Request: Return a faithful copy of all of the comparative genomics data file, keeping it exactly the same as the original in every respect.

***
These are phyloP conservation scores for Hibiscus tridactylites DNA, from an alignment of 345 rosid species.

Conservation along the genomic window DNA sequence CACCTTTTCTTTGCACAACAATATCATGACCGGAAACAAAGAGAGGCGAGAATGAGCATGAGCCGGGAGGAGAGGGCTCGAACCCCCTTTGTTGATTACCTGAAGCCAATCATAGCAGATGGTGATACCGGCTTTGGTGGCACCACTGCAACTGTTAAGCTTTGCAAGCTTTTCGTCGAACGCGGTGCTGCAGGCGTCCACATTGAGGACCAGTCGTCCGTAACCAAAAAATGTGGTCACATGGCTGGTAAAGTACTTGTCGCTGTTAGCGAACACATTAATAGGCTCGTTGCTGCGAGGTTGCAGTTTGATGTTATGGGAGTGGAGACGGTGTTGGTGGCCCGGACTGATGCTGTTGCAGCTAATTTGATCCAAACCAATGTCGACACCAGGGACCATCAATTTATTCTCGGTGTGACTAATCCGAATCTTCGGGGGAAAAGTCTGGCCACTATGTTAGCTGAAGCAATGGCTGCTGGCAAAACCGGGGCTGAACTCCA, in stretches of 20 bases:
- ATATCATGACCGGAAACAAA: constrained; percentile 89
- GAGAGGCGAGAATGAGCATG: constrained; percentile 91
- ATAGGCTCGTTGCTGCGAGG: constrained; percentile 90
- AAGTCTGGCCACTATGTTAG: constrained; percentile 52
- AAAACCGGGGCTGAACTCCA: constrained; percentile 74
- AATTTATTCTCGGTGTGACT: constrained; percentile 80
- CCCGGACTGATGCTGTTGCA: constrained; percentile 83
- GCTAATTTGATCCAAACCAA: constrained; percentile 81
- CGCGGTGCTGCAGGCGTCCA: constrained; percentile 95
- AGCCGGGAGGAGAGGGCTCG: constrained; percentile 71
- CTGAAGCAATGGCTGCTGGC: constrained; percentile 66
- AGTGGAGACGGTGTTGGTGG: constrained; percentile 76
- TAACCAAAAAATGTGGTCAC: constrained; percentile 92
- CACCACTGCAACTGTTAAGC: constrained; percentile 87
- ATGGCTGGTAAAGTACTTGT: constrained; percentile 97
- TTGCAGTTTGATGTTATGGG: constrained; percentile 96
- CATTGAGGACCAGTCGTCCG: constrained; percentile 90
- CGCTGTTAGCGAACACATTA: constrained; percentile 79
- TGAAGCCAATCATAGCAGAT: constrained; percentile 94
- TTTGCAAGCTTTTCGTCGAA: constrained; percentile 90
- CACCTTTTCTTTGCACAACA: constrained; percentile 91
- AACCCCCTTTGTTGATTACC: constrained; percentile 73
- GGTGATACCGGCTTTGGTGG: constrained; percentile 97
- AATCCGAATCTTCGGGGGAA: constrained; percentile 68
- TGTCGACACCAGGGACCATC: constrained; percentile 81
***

These are phyloP conservation scores for Hibiscus tridactylites DNA, from an alignment of 345 rosid species.

Conservation along the genomic window DNA sequence CACCTTTTCTTTGCACAACAATATCATGACCGGAAACAAAGAGAGGCGAGAATGAGCATGAGCCGGGAGGAGAGGGCTCGAACCCCCTTTGTTGATTACCTGAAGCCAATCATAGCAGATGGTGATACCGGCTTTGGTGGCACCACTGCAACTGTTAAGCTTTGCAAGCTTTTCGTCGAACGCGGTGCTGCAGGCGTCCACATTGAGGACCAGTCGTCCGTAACCAAAAAATGTGGTCACATGGCTGGTAAAGTACTTGTCGCTGTTAGCGAACACATTAATAGGCTCGTTGCTGCGAGGTTGCAGTTTGATGTTATGGGAGTGGAGACGGTGTTGGTGGCCCGGACTGATGCTGTTGCAGCTAATTTGATCCAAACCAATGTCGACACCAGGGACCATCAATTTATTCTCGGTGTGACTAATCCGAATCTTCGGGGGAAAAGTCTGGCCACTATGTTAGCTGAAGCAATGGCTGCTGGCAAAACCGGGGCTGAACTCCA, in stretches of 20 bases:
- ATATCATGACCGGAAACAAA: constrained; percentile 89
- GAGAGGCGAGAATGAGCATG: constrained; percentile 91
- ATAGGCTCGTTGCTGCGAGG: constrained; percentile 90
- AAGTCTGGCCACTATGTTAG: constrained; percentile 52
- AAAACCGGGGCTGAACTCCA: constrained; percentile 74
- AATTTATTCTCGGTGTGACT: constrained; percentile 80
- CCCGGACTGATGCTGTTGCA: constrained; percentile 83
- GCTAATTTGATCCAAACCAA: constrained; percentile 81
- CGCGGTGCTGCAGGCGTCCA: constrained; percentile 95
- AGCCGGGAGGAGAGGGCTCG: constrained; percentile 71
- CTGAAGCAATGGCTGCTGGC: constrained; percentile 66
- AGTGGAGACGGTGTTGGTGG: constrained; percentile 76
- TAACCAAAAAATGTGGTCAC: constrained; percentile 92
- CACCACTGCAACTGTTAAGC: constrained; percentile 87
- ATGGCTGGTAAAGTACTTGT: constrained; percentile 97
- TTGCAGTTTGATGTTATGGG: constrained; percentile 96
- CATTGAGGACCAGTCGTCCG: constrained; percentile 90
- CGCTGTTAGCGAACACATTA: constrained; percentile 79
- TGAAGCCAATCATAGCAGAT: constrained; percentile 94
- TTTGCAAGCTTTTCGTCGAA: constrained; percentile 90
- CACCTTTTCTTTGCACAACA: constrained; percentile 91
- AACCCCCTTTGTTGATTACC: constrained; percentile 73
- GGTGATACCGGCTTTGGTGG: constrained; percentile 97
- AATCCGAATCTTCGGGGGAA: constrained; percentile 68
- TGTCGACACCAGGGACCATC: constrained; percentile 81